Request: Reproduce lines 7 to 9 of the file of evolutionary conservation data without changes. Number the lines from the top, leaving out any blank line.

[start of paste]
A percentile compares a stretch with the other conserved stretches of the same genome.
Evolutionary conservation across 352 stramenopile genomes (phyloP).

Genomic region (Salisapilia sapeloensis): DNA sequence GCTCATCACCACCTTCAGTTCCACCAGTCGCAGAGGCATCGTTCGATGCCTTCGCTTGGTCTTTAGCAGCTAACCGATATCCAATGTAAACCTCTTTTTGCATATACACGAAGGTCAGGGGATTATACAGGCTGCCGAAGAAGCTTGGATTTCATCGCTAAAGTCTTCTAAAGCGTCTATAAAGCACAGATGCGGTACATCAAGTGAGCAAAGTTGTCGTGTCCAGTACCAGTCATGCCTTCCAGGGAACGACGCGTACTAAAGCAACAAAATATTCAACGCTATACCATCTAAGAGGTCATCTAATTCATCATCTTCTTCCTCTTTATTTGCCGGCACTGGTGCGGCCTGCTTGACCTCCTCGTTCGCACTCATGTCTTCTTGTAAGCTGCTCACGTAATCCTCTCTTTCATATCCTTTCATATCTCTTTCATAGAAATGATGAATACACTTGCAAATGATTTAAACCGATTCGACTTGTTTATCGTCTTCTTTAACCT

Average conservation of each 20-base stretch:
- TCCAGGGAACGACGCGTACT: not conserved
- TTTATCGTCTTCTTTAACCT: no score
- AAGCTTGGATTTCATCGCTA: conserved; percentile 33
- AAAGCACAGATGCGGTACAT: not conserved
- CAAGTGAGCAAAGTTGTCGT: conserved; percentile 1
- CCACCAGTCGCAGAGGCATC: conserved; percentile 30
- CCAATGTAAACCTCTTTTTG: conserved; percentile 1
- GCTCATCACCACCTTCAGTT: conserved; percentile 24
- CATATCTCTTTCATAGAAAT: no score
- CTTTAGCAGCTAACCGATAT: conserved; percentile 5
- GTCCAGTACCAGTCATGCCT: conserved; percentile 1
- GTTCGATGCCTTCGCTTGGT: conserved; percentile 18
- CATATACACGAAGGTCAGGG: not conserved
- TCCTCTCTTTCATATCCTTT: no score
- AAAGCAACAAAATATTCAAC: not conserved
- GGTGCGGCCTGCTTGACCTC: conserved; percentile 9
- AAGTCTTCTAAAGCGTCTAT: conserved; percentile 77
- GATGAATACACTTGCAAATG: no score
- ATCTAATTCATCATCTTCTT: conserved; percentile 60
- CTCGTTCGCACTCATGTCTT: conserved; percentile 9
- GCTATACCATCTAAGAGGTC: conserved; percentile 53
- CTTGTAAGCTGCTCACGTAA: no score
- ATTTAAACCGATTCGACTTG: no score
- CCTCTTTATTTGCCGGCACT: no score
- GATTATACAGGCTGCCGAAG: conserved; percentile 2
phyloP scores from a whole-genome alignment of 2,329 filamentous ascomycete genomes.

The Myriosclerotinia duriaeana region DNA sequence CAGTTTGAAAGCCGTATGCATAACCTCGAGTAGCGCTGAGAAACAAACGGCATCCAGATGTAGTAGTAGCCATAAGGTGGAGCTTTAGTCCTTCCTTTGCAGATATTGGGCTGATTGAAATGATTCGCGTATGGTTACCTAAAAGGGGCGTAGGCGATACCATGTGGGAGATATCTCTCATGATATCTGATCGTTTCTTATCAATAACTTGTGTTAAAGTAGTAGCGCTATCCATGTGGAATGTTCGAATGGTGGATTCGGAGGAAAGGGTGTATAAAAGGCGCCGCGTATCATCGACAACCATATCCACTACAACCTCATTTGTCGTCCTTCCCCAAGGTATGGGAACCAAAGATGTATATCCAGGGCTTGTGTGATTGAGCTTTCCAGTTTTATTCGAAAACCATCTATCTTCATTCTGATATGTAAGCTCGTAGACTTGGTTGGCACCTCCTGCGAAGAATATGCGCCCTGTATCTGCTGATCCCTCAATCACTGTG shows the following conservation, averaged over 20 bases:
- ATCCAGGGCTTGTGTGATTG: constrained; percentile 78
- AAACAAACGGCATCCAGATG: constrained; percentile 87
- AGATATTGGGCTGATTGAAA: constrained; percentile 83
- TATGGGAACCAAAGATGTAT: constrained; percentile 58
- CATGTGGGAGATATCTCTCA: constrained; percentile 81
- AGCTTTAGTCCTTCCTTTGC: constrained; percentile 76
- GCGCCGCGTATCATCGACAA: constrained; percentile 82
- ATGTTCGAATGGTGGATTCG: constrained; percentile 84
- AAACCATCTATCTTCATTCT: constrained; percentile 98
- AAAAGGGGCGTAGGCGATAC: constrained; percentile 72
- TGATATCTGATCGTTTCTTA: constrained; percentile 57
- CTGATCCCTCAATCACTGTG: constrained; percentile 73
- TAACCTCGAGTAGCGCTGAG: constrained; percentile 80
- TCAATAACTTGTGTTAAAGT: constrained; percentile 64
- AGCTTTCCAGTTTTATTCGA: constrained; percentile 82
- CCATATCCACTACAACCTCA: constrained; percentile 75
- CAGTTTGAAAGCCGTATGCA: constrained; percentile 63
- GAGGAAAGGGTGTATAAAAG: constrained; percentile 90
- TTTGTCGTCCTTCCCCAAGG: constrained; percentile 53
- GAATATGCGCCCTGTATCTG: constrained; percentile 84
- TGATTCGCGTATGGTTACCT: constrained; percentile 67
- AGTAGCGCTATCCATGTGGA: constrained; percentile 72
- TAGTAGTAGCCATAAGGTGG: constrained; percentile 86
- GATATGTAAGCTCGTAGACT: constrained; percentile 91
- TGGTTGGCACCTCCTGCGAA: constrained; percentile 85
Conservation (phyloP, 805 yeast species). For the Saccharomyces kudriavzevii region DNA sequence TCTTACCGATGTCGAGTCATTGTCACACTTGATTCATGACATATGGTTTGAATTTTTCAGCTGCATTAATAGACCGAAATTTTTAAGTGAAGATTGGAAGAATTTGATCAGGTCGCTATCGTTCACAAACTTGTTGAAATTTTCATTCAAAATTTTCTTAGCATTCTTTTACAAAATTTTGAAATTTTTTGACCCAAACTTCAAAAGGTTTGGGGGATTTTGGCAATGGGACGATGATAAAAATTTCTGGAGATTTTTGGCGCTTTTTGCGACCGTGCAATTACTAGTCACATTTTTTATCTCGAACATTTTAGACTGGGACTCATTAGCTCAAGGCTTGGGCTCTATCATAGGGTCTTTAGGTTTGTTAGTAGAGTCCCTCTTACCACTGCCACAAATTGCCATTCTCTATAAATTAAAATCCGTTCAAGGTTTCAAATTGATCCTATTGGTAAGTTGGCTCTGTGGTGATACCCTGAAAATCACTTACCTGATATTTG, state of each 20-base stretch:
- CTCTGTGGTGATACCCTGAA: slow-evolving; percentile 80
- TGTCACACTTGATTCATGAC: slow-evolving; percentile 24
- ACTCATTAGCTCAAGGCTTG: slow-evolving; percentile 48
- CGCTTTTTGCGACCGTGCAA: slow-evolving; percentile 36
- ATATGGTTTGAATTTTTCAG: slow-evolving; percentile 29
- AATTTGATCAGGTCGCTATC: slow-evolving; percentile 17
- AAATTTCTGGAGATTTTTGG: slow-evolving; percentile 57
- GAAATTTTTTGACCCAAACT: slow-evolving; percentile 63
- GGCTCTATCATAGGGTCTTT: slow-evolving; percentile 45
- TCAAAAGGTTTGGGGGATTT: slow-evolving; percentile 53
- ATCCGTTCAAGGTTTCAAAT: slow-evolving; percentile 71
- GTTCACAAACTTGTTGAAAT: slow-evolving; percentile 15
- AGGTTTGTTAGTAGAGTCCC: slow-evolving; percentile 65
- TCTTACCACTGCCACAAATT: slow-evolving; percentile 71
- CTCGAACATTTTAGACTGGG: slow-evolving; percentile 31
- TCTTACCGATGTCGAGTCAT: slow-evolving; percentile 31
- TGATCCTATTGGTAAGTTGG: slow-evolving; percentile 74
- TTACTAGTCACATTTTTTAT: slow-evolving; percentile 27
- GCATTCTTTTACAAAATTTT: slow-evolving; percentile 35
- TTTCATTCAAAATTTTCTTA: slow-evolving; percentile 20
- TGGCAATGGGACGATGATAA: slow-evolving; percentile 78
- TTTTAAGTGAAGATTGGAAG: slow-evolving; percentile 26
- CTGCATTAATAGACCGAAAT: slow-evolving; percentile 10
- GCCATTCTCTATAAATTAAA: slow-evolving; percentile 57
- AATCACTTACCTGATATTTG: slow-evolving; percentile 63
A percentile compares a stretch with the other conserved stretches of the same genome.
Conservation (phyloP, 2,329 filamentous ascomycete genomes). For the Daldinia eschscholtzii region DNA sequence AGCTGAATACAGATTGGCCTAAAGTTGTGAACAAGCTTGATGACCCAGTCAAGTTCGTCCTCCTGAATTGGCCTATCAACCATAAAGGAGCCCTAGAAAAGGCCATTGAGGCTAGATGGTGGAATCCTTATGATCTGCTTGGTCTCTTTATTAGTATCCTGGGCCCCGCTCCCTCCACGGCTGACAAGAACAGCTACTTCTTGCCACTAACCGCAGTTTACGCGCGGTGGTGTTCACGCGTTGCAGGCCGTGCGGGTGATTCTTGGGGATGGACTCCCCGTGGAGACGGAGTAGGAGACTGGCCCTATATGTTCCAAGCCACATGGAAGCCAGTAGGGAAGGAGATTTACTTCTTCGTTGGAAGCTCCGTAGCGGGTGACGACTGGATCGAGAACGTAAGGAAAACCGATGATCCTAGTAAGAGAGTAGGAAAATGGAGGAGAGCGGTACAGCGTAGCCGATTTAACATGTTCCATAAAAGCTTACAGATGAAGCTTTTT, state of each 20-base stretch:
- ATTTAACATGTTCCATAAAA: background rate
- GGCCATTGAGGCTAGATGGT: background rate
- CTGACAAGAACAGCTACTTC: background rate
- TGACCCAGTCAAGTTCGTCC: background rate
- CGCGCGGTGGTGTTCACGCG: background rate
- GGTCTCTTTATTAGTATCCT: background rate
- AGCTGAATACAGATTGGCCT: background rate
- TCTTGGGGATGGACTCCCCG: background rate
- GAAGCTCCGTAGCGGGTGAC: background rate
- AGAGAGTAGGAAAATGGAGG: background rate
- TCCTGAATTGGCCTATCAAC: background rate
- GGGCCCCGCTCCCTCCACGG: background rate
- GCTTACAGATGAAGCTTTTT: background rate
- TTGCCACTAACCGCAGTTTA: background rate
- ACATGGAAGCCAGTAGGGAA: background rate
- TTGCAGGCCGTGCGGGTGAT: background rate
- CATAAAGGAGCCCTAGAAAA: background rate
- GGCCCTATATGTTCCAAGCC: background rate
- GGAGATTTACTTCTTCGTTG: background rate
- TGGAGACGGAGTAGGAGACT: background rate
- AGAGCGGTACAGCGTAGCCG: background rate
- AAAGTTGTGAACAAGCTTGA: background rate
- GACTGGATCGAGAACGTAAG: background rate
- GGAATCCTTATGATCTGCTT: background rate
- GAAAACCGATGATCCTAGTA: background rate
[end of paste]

- AAGCTTGGATTTCATCGCTA: conserved; percentile 33
- AAAGCACAGATGCGGTACAT: not conserved
- CAAGTGAGCAAAGTTGTCGT: conserved; percentile 1